The Marriage of George III
One of the longest and happiest, though least fortunate, of British royal marriages was solemnized in 1761. It had been preceded by a lengthy search which, writes Romney Sedgwick, the King himself inspired and conducted, through all the eligible princesses of Europe.
Soon after George III’s seventeenth birthday, when, as Macaulay puts it, “the mightiest of human instincts ordinarily arises from its repose,” it occurred to his grandfather, George II, that “a matrimonial companion might be no unacceptable amusement.”
The partner selected by the King was the elder daughter of the Duke of Brunswick, a princess so accomplished and good-looking that he said that, if he had been twenty years younger, he would have married her himself.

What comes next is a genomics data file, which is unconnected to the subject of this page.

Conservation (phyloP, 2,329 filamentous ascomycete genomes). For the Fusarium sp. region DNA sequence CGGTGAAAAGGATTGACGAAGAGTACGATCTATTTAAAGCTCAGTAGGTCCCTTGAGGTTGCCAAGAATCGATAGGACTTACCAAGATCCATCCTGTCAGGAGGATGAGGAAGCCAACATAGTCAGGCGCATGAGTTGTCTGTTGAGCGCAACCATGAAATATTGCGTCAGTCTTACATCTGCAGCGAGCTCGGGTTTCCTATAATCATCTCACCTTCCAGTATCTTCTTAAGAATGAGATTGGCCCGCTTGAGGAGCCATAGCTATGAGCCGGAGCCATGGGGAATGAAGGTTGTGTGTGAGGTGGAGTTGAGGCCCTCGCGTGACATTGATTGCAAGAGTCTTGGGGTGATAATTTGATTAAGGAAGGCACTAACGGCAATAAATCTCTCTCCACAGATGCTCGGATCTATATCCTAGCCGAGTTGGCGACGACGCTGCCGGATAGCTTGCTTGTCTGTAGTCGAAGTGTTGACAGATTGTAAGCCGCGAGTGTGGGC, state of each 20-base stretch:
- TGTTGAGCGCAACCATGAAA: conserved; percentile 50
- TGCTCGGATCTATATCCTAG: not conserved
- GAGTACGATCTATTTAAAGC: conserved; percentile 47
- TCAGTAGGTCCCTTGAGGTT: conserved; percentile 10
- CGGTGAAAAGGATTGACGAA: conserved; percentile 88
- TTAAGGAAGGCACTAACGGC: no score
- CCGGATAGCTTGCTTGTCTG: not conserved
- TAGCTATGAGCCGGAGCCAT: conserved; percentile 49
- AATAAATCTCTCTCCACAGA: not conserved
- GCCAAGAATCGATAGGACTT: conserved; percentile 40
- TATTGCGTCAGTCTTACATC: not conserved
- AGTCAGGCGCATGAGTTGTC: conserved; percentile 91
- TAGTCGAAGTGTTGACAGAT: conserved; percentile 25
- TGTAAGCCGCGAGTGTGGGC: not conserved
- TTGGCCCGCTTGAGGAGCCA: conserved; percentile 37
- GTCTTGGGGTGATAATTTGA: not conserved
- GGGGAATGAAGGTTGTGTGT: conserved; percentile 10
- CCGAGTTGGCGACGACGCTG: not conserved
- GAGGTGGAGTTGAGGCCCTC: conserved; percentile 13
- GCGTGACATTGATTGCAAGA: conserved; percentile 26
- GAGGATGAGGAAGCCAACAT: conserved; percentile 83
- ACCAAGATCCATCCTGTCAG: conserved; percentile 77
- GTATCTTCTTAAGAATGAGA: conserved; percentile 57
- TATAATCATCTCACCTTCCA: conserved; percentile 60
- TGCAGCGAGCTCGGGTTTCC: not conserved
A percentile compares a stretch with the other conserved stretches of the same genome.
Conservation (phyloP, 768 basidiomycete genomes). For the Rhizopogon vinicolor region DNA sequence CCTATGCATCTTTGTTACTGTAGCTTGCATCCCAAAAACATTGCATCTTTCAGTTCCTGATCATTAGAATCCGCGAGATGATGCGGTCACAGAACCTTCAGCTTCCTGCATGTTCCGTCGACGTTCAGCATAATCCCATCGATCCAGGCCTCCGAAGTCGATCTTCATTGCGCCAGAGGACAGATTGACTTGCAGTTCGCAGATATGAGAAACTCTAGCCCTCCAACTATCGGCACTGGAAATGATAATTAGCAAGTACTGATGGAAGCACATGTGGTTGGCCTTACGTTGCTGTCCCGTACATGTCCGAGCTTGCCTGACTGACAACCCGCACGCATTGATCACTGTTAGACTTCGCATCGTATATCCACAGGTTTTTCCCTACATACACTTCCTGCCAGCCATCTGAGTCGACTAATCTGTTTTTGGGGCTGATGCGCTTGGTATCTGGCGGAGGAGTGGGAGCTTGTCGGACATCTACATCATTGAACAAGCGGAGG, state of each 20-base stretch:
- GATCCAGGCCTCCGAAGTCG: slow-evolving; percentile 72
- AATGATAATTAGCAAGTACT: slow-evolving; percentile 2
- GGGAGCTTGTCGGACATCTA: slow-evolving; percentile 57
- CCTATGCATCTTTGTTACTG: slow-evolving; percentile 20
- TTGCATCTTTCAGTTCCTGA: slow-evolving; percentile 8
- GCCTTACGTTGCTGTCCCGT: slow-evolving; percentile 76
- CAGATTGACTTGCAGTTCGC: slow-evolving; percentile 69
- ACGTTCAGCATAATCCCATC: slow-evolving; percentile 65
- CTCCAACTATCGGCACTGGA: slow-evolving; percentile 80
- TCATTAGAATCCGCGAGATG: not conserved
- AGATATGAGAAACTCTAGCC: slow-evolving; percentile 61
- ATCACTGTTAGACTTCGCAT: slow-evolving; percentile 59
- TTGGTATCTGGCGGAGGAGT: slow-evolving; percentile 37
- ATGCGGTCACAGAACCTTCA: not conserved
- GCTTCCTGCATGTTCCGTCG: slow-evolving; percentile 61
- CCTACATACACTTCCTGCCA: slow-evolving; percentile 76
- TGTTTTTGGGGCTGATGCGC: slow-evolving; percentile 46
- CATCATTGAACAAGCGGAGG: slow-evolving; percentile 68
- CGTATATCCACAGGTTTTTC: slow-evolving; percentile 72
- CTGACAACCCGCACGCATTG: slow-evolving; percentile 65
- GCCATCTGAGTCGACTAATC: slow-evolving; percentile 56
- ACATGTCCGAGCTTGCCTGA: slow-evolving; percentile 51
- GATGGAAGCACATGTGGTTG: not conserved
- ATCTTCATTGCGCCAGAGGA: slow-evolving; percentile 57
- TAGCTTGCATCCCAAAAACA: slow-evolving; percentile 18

He was anxious that the match should be concluded before his death, so that his grandson’s mother, the Dowager Princess of Wales, should have no temptation to do a job for her relations by marrying her son to one of the Saxe Gotha family.
On learning of this project, the Princess of Wales, writes Lord Waldegrave, the Prince’s governor,
did everything in her power to prevent the match.
The Prince of Wales was taught to believe that he was to be made a sacrifice merely to gratify the King’s private interests in the Electorate of Hanover.